Dr. Newberger's Approach for
Helping Couples Resolve Their Conflict
to view Dr. Newberger's step-by-step process
A Common Therapeutic Approach to Marriage Counseling
You may be shocked to learn that in a survey of marital therapists, over 60 percent said they were neutral as to whether a couple stays married or gets divorced. Only one-third agreed with the statement, "I am committed to preserving marriage and avoiding divorce whenever possible." This philosophy has huge implications. Take the case of Stephanie and Max. They were seeking help to heal their strained relationship. Stephanie revealed, “We were looking for someone to work with us on a specific plan for our marriage. Instead, we got a totally neutral counselor who didn't seem to care whether or not our marriage survived. We weren't neutral about wanting to save our marriage, he was."
Clinical psychologist and author, Willard F. Harley, Jr., observed, "People who seek help from marriage counselors usually assume that the goal of therapy is saving the marriage. Unfortunately, most marital therapists are specifically trained to be non-directive or neutral. They see themselves as someone couples can talk to, but not someone who will coach them into changes that will ultimately save their marriage." Yet the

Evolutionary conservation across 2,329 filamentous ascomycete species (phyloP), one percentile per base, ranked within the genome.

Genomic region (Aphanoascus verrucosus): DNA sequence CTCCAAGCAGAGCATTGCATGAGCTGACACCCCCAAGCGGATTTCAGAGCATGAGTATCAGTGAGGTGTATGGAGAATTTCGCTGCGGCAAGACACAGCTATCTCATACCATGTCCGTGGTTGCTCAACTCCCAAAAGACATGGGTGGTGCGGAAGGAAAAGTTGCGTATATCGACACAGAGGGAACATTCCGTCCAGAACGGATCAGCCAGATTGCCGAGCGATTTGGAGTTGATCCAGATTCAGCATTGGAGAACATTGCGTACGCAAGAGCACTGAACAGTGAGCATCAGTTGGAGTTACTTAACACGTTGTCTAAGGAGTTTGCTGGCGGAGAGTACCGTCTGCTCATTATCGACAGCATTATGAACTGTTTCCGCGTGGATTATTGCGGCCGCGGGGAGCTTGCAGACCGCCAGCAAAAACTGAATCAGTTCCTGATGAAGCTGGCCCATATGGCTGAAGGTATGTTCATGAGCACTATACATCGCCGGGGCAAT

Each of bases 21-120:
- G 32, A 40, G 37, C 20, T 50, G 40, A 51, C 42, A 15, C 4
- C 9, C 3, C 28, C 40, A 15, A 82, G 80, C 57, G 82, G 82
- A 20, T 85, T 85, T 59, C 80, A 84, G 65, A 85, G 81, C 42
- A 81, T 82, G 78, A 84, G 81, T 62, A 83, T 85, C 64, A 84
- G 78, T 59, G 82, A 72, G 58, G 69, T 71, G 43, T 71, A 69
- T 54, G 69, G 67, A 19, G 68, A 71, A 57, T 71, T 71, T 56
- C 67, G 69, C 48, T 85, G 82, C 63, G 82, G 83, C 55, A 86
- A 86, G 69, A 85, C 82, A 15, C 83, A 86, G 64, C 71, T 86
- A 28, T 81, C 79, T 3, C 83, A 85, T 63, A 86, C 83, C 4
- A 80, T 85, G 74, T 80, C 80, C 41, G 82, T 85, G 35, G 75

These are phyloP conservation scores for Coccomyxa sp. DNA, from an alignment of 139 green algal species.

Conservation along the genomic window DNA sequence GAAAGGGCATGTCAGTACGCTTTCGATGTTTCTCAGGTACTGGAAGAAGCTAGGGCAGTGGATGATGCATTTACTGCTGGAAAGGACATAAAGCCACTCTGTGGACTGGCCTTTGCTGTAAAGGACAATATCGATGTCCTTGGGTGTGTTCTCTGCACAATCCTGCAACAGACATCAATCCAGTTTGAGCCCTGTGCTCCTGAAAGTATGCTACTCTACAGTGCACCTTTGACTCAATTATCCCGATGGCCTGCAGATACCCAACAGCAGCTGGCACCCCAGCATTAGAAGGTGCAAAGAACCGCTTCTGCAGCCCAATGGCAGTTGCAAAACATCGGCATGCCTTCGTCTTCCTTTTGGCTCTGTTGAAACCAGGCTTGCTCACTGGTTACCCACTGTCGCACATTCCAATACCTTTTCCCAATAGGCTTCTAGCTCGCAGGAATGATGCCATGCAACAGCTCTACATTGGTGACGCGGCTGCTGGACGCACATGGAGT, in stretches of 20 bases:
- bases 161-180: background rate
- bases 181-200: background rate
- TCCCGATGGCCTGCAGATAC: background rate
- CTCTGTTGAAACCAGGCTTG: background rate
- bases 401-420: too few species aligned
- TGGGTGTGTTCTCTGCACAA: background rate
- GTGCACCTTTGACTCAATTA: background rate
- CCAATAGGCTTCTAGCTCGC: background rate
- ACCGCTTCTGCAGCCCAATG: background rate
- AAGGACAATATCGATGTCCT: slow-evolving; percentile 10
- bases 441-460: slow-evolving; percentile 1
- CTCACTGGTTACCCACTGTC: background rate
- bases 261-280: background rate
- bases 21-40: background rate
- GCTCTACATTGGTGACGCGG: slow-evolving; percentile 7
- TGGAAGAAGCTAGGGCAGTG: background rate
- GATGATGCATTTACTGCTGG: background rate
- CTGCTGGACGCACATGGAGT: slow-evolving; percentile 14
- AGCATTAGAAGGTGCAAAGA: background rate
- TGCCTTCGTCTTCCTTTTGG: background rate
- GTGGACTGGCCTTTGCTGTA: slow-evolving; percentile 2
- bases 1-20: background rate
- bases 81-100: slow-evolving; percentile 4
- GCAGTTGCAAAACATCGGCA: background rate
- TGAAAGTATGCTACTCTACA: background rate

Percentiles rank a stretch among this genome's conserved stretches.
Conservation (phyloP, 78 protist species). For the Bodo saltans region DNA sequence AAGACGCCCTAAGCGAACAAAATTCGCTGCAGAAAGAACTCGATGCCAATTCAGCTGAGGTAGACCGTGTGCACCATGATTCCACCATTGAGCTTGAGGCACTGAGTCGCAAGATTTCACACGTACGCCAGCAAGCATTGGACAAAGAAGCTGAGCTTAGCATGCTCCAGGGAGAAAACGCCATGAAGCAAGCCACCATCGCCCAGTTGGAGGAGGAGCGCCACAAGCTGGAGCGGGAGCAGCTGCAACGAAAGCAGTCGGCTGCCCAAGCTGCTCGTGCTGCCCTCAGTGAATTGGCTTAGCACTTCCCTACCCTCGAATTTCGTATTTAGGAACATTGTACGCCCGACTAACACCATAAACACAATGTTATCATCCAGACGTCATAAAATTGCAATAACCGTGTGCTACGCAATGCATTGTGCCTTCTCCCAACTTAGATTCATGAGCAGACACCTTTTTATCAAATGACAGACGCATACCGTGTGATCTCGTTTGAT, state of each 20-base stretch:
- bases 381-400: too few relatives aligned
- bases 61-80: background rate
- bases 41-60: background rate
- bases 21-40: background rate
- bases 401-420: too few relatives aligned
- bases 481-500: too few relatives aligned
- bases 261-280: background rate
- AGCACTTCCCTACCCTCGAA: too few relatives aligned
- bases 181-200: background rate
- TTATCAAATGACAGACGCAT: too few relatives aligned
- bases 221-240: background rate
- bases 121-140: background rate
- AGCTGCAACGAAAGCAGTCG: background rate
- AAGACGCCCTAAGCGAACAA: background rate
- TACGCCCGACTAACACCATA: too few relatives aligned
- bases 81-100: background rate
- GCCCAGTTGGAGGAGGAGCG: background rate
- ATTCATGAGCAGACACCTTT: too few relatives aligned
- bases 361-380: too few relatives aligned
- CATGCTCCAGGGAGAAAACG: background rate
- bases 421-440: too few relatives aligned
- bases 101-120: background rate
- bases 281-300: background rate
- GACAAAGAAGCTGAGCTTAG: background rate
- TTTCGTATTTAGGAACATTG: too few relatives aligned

evidence suggests that if marriage counseling does not incorporate the goal of relationship improvement, the likelihood of a divorce increases substantially.
Lesson to be Learned: Those seeking third-party help to resolve marital conflict should learn the approach this individual has and the role he or she intends to play before committing to his or her process. Is he or she willing to fight for the preservation of your marriage? Is he or she willing to help the two of you engage in dialogue and activities that will cause your relationship to thrive? If there is no explicit goal of rebuilding the relationship at the beginning of the process, disappointment will more likely be experienced at the end. Such was the case for Stephanie and Max. They ended up getting divorced.
Dr. Newberger's Peacemaking Approach:
Resolution and Reconciliation
Dr. Newberger is a goal-oriented, conflict resolution practitioner. He holds a Ph.D. in Conflict Analysis and Resolution and is the architect of the “Reconciliation Model of Peacemaking.” Dr. Newberger's expertise is in promoting harmonious interpersonal relationships. After analyzing your situation as a couple, he will work with you to develop a path forward to a happier, less conflicted, and more secure marriage. Click here to view the outline of his step-by-step process.